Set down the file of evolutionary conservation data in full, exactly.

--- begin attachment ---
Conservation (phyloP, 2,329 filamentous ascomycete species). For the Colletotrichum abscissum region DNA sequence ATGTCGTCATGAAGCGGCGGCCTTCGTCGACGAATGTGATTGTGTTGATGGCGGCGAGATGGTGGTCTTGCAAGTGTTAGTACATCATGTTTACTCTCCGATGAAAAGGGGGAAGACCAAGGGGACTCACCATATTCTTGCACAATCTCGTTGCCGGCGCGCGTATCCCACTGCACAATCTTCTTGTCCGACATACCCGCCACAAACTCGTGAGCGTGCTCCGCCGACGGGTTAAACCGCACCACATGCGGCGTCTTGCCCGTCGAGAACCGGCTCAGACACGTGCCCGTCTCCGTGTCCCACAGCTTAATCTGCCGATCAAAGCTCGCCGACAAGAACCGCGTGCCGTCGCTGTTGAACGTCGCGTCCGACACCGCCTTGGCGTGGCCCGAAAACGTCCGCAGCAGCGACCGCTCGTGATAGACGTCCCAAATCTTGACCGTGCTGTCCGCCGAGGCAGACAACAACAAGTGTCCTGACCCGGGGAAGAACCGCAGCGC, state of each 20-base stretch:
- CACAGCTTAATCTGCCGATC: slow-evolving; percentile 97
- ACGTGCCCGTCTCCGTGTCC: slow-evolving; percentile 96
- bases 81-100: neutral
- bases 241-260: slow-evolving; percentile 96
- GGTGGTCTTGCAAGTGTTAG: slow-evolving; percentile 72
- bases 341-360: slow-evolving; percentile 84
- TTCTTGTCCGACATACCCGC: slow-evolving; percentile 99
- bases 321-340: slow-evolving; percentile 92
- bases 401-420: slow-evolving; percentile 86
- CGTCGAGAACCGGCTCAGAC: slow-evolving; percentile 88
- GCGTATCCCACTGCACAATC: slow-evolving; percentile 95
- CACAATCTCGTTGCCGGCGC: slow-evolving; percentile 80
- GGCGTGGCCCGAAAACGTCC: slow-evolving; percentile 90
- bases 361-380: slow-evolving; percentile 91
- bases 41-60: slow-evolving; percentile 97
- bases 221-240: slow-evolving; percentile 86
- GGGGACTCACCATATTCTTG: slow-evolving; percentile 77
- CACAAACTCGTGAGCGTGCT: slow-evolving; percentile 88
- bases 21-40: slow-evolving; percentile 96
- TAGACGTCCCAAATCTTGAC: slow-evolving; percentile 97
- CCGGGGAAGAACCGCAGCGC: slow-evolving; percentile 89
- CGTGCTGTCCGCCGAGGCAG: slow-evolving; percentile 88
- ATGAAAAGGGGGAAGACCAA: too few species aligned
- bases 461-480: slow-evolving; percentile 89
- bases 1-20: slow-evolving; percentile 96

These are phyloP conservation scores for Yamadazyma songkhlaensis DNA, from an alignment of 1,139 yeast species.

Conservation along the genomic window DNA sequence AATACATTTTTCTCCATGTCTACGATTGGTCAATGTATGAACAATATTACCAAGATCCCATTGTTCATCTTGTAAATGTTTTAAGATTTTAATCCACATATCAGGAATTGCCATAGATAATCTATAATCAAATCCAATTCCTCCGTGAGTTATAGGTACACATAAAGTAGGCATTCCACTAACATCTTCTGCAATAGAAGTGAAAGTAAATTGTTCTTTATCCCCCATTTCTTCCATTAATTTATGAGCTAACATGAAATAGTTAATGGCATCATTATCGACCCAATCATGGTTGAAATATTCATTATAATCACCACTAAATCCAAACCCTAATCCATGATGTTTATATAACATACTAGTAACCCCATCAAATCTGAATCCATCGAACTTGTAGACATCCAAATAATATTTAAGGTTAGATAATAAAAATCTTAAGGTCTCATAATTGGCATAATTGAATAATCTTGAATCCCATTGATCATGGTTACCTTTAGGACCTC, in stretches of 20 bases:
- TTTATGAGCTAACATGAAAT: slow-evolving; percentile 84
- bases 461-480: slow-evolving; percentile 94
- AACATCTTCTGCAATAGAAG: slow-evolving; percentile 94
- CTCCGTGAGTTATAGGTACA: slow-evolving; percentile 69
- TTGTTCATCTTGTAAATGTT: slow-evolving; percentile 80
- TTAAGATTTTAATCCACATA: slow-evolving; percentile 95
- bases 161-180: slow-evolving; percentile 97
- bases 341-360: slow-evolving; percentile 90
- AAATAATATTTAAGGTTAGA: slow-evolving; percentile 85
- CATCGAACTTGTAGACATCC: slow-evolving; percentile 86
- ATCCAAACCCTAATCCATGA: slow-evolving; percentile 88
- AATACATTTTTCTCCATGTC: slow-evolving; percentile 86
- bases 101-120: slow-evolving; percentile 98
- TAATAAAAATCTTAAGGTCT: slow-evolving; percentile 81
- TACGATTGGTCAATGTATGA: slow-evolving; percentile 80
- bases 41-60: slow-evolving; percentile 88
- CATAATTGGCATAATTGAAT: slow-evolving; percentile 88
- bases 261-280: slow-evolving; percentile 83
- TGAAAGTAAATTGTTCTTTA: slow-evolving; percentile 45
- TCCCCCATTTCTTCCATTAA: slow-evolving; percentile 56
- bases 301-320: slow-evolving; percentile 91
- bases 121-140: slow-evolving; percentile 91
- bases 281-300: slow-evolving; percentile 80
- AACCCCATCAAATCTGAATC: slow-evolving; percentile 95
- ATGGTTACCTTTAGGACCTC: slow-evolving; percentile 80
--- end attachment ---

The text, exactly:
Conservation (phyloP, 2,329 filamentous ascomycete species). For the Colletotrichum abscissum region DNA sequence ATGTCGTCATGAAGCGGCGGCCTTCGTCGACGAATGTGATTGTGTTGATGGCGGCGAGATGGTGGTCTTGCAAGTGTTAGTACATCATGTTTACTCTCCGATGAAAAGGGGGAAGACCAAGGGGACTCACCATATTCTTGCACAATCTCGTTGCCGGCGCGCGTATCCCACTGCACAATCTTCTTGTCCGACATACCCGCCACAAACTCGTGAGCGTGCTCCGCCGACGGGTTAAACCGCACCACATGCGGCGTCTTGCCCGTCGAGAACCGGCTCAGACACGTGCCCGTCTCCGTGTCCCACAGCTTAATCTGCCGATCAAAGCTCGCCGACAAGAACCGCGTGCCGTCGCTGTTGAACGTCGCGTCCGACACCGCCTTGGCGTGGCCCGAAAACGTCCGCAGCAGCGACCGCTCGTGATAGACGTCCCAAATCTTGACCGTGCTGTCCGCCGAGGCAGACAACAACAAGTGTCCTGACCCGGGGAAGAACCGCAGCGC, state of each 20-base stretch:
- CACAGCTTAATCTGCCGATC: slow-evolving; percentile 97
- ACGTGCCCGTCTCCGTGTCC: slow-evolving; percentile 96
- bases 81-100: neutral
- bases 241-260: slow-evolving; percentile 96
- GGTGGTCTTGCAAGTGTTAG: slow-evolving; percentile 72
- bases 341-360: slow-evolving; percentile 84
- TTCTTGTCCGACATACCCGC: slow-evolving; percentile 99
- bases 321-340: slow-evolving; percentile 92
- bases 401-420: slow-evolving; percentile 86
- CGTCGAGAACCGGCTCAGAC: slow-evolving; percentile 88
- GCGTATCCCACTGCACAATC: slow-evolving; percentile 95
- CACAATCTCGTTGCCGGCGC: slow-evolving; percentile 80
- GGCGTGGCCCGAAAACGTCC: slow-evolving; percentile 90
- bases 361-380: slow-evolving; percentile 91
- bases 41-60: slow-evolving; percentile 97
- bases 221-240: slow-evolving; percentile 86
- GGGGACTCACCATATTCTTG: slow-evolving; percentile 77
- CACAAACTCGTGAGCGTGCT: slow-evolving; percentile 88
- bases 21-40: slow-evolving; percentile 96
- TAGACGTCCCAAATCTTGAC: slow-evolving; percentile 97
- CCGGGGAAGAACCGCAGCGC: slow-evolving; percentile 89
- CGTGCTGTCCGCCGAGGCAG: slow-evolving; percentile 88
- ATGAAAAGGGGGAAGACCAA: too few species aligned
- bases 461-480: slow-evolving; percentile 89
- bases 1-20: slow-evolving; percentile 96

These are phyloP conservation scores for Yamadazyma songkhlaensis DNA, from an alignment of 1,139 yeast species.

Conservation along the genomic window DNA sequence AATACATTTTTCTCCATGTCTACGATTGGTCAATGTATGAACAATATTACCAAGATCCCATTGTTCATCTTGTAAATGTTTTAAGATTTTAATCCACATATCAGGAATTGCCATAGATAATCTATAATCAAATCCAATTCCTCCGTGAGTTATAGGTACACATAAAGTAGGCATTCCACTAACATCTTCTGCAATAGAAGTGAAAGTAAATTGTTCTTTATCCCCCATTTCTTCCATTAATTTATGAGCTAACATGAAATAGTTAATGGCATCATTATCGACCCAATCATGGTTGAAATATTCATTATAATCACCACTAAATCCAAACCCTAATCCATGATGTTTATATAACATACTAGTAACCCCATCAAATCTGAATCCATCGAACTTGTAGACATCCAAATAATATTTAAGGTTAGATAATAAAAATCTTAAGGTCTCATAATTGGCATAATTGAATAATCTTGAATCCCATTGATCATGGTTACCTTTAGGACCTC, in stretches of 20 bases:
- TTTATGAGCTAACATGAAAT: slow-evolving; percentile 84
- bases 461-480: slow-evolving; percentile 94
- AACATCTTCTGCAATAGAAG: slow-evolving; percentile 94
- CTCCGTGAGTTATAGGTACA: slow-evolving; percentile 69
- TTGTTCATCTTGTAAATGTT: slow-evolving; percentile 80
- TTAAGATTTTAATCCACATA: slow-evolving; percentile 95
- bases 161-180: slow-evolving; percentile 97
- bases 341-360: slow-evolving; percentile 90
- AAATAATATTTAAGGTTAGA: slow-evolving; percentile 85
- CATCGAACTTGTAGACATCC: slow-evolving; percentile 86
- ATCCAAACCCTAATCCATGA: slow-evolving; percentile 88
- AATACATTTTTCTCCATGTC: slow-evolving; percentile 86
- bases 101-120: slow-evolving; percentile 98
- TAATAAAAATCTTAAGGTCT: slow-evolving; percentile 81
- TACGATTGGTCAATGTATGA: slow-evolving; percentile 80
- bases 41-60: slow-evolving; percentile 88
- CATAATTGGCATAATTGAAT: slow-evolving; percentile 88
- bases 261-280: slow-evolving; percentile 83
- TGAAAGTAAATTGTTCTTTA: slow-evolving; percentile 45
- TCCCCCATTTCTTCCATTAA: slow-evolving; percentile 56
- bases 301-320: slow-evolving; percentile 91
- bases 121-140: slow-evolving; percentile 91
- bases 281-300: slow-evolving; percentile 80
- AACCCCATCAAATCTGAATC: slow-evolving; percentile 95
- ATGGTTACCTTTAGGACCTC: slow-evolving; percentile 80